Many farmers are equally concerned. A protest organised earlier this month by the IFA saw thousands of farmers protesting against what they fear will be onerous emissions reductions targets.
The IFA said that the Government would be making “a massive strategic mistake” if farmers were forced to cut production to meet climate targets.
But that is precisely what is being asked of them.
Laura Burke, the CEO of the EPA, recently said that the sector can’t keep “talking the environmental talk” while at the same time ramping up production.
Similarly, the Climate Change Advisory Council in January said that the department needed to revise its climate road map for agriculture to me more ambitious.
“Recent trends in animal numbers and nitrogen use already present challenges to achieving current targets and are inconsistent with increased ambition,” it said.
The Department of Agriculture confirmed to Prime Time that this policy has yet to be revised, but will soon take account of new sectoral commitments that are yet to be agreed.
They will be set out in the Climate Action Plan, the department said.
Yet recent statements from Minister for Agriculture Charlie McConalogue do not portend a fundamental shift in policy. He has said that cow herd numbers nationally will not be cut, and that even stabilising them will pose “a challenge”.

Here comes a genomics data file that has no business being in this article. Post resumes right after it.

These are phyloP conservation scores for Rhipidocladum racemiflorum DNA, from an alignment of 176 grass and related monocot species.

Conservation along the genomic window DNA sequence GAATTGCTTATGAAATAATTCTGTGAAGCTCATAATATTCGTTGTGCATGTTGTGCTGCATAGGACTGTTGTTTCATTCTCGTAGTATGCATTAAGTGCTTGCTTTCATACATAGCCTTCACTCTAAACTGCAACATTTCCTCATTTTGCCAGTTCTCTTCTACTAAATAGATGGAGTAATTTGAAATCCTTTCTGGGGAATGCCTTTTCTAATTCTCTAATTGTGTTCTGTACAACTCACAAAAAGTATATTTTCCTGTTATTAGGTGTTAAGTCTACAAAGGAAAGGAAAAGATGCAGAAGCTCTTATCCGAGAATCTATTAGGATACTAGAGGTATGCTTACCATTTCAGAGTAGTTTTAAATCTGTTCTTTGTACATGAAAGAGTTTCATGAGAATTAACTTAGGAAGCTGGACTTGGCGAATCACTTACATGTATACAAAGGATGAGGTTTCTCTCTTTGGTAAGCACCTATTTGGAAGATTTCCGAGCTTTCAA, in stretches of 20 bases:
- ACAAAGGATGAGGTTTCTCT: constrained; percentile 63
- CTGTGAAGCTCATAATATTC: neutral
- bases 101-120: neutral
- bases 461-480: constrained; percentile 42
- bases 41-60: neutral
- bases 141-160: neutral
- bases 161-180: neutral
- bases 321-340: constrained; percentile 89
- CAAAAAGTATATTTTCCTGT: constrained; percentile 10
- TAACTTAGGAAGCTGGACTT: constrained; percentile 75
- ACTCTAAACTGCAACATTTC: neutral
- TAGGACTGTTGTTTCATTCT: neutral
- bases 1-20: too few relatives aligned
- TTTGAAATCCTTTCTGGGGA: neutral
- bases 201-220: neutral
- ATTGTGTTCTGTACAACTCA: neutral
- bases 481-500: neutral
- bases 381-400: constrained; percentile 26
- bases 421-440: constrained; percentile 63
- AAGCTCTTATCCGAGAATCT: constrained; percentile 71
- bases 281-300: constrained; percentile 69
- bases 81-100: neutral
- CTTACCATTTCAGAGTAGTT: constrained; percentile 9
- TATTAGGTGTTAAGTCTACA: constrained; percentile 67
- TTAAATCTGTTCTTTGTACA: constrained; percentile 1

The Department of Agriculture is however preparing a strategic plan for the implementation of the EU’s new Common Agricultural Policy (CAP) from 2023, which puts a greater emphasis on emissions reductions.
At the moment, this “green architecture” of the new CAP is being negotiated, but farmers are expected to get a specific payment for taking measures to reduce emissions.
At the current pace of emissions reduction, Ireland will only achieve a 24% reduction in emissions by 2030, less than half of the 51% required under the country’s new carbon budgets.
Sadhbh O’Neill, a lecturer in climate policy at Dublin City University, said that farming policy must change fundamentally.
“Teasgasc has compiled lots of research on efficiencies at farm level and ways to reduce emissions in a cost effective way since 2012,” she told Prime Time.
“The reality is that these efficiencies have not materialised in ways that make a significant difference to the emissions profile of the agricultural sector as a whole.”
Mr Sheehan said that even a significant Government policy shift may not be enough. In some senses, it’s a hearts and minds issue for farmers – and they need to be convinced of the merits.
“Maybe we’ll have a nicer countryside. Maybe you have more tourism. Maybe you won’t have water quality issues,” he said.
“Until we put a value on all these things that we are gaining, and stop putting a full value on the production part of it, we haven’t a hope of moving forward.”